Being as we were always there
attending readings, setting up
and putting away the folding
chairs, Gary and I fell into
jobs at The Poetry Project
assisting in the office with
each of us becoming masters
of the Gestetner 420
To produce a publication
in those pre-computer days, we
typed stencils on an IBM
Selectric, with which you could swap
a font ball to gain italic—
quite the advancement at the time
and quite necessary for a
publication containing a
plethora of fresh book titles.
This people’s technology had
been used for decades in classrooms
to run off lessons and quizzes—
with the smell of the ink
on new pages wafting into
the nostrils of students perhaps
not so eager for instruction—
but the aroma altering
perception, enflaming senses.
This printing process began with
cutting a stencil, the stroke of
the typewriter keys displacing
the stencil’s coating thus making
the sheet permeable to ink.
One missed keystroke meant retyping
an entire stencil so the
labor often stretched late into
the night alone in the still church.
Once a page was typed and the pad
was slathered with ink, the nine-holed
stencil was fastened into place
around the drum of the device.
Reams of paper were then pulled through
the electric-charged rotating
assembly, embraced against the
spinning stencil and kissed with an
impression before being pushed
off into a containment bin—
complete, ready for gathering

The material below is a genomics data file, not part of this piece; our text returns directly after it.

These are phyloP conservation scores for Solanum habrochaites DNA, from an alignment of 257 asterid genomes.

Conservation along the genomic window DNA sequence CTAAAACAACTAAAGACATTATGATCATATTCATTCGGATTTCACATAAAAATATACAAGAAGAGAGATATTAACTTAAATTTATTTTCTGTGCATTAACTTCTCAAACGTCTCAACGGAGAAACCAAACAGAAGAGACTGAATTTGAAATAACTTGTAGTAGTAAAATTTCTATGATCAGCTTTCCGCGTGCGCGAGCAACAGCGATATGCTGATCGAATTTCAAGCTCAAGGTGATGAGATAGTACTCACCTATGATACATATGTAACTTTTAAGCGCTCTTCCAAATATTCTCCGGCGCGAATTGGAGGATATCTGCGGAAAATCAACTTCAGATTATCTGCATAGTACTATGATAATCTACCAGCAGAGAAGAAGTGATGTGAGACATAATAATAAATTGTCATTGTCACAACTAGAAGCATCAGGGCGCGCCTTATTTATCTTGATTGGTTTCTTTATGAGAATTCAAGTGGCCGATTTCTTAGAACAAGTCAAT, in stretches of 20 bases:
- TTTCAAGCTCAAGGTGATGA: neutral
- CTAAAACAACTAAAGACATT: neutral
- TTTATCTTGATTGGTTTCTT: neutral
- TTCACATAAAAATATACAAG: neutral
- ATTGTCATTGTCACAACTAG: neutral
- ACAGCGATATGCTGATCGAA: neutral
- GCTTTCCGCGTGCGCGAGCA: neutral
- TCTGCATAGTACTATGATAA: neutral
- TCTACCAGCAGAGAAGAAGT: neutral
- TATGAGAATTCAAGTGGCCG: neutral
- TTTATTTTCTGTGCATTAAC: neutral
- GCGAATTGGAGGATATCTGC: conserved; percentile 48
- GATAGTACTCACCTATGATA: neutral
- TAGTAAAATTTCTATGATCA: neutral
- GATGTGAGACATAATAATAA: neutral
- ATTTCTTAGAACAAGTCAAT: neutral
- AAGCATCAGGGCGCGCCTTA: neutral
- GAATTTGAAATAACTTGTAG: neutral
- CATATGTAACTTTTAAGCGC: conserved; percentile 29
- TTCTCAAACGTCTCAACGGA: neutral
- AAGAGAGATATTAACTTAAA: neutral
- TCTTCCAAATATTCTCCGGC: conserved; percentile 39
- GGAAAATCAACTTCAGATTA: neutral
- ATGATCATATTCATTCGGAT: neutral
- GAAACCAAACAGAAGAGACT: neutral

with previous printed pages.
Whether it was The Poetry
Project Newsletter—a monthly
trade journal carrying alerts
of upcoming readings, reviews
of new poetry books, essays,
poems, art and reports on poets’
to a mailing list of around
or any number of dozens
of other poet-run presses,
friends gathered around a table
and began the collation dance—
as much a social occasion
as functional necessity—
circling en masse to combine the
individual sheets into
editions of a few hundred
to be passed around to friends,
the admired, and prospective fans.
Looking back, it sort of felt like
the Matisse painting Dance (1) at
MoMA, but a downtown version
with cheap beer and drabber colors.
Page size was more often than not
eight-and-a-half by eleven
or eight-and-a-half by fourteen—
20-pound letter- or legal-
sized paper used for the contents
while 80-pound cover stock
wrapped the new minted offering.
A book of, say, 50 pages
was fastened on its left side with
two or three staples (three-quarter
inch), pounded into the book’s edge
with a heavy-duty stapler.
Once the Newsletter was run off
the mimeo, collated and
stapled, it was time to affix
the mailing labels, a list of
more than 2,000 subscribers
I labored to keep up to date.
Each month’s mailing then had to
be bundled according to ZIP
Code in order to prepare for
delivery at bulk-mail rates
(with Permit Number 605).
Each rubber-banded packet was
emblazoned with a colored dot
to identify the proper
The prepared batches were loaded
into duffel bags supplied by
the postal service and shlepped in
a cab to the Old Chelsea Post
Office on West 18th Street, where
an ogre at the loading dock
would find something amiss in the
way the mailing was sorted, some
minor infraction enough to
unleash his pronounced objection.
No Christmas card for that guy, I
declare, 40 years after the
unpleasantness and test of my
fortitude and ability
to persevere in the real world.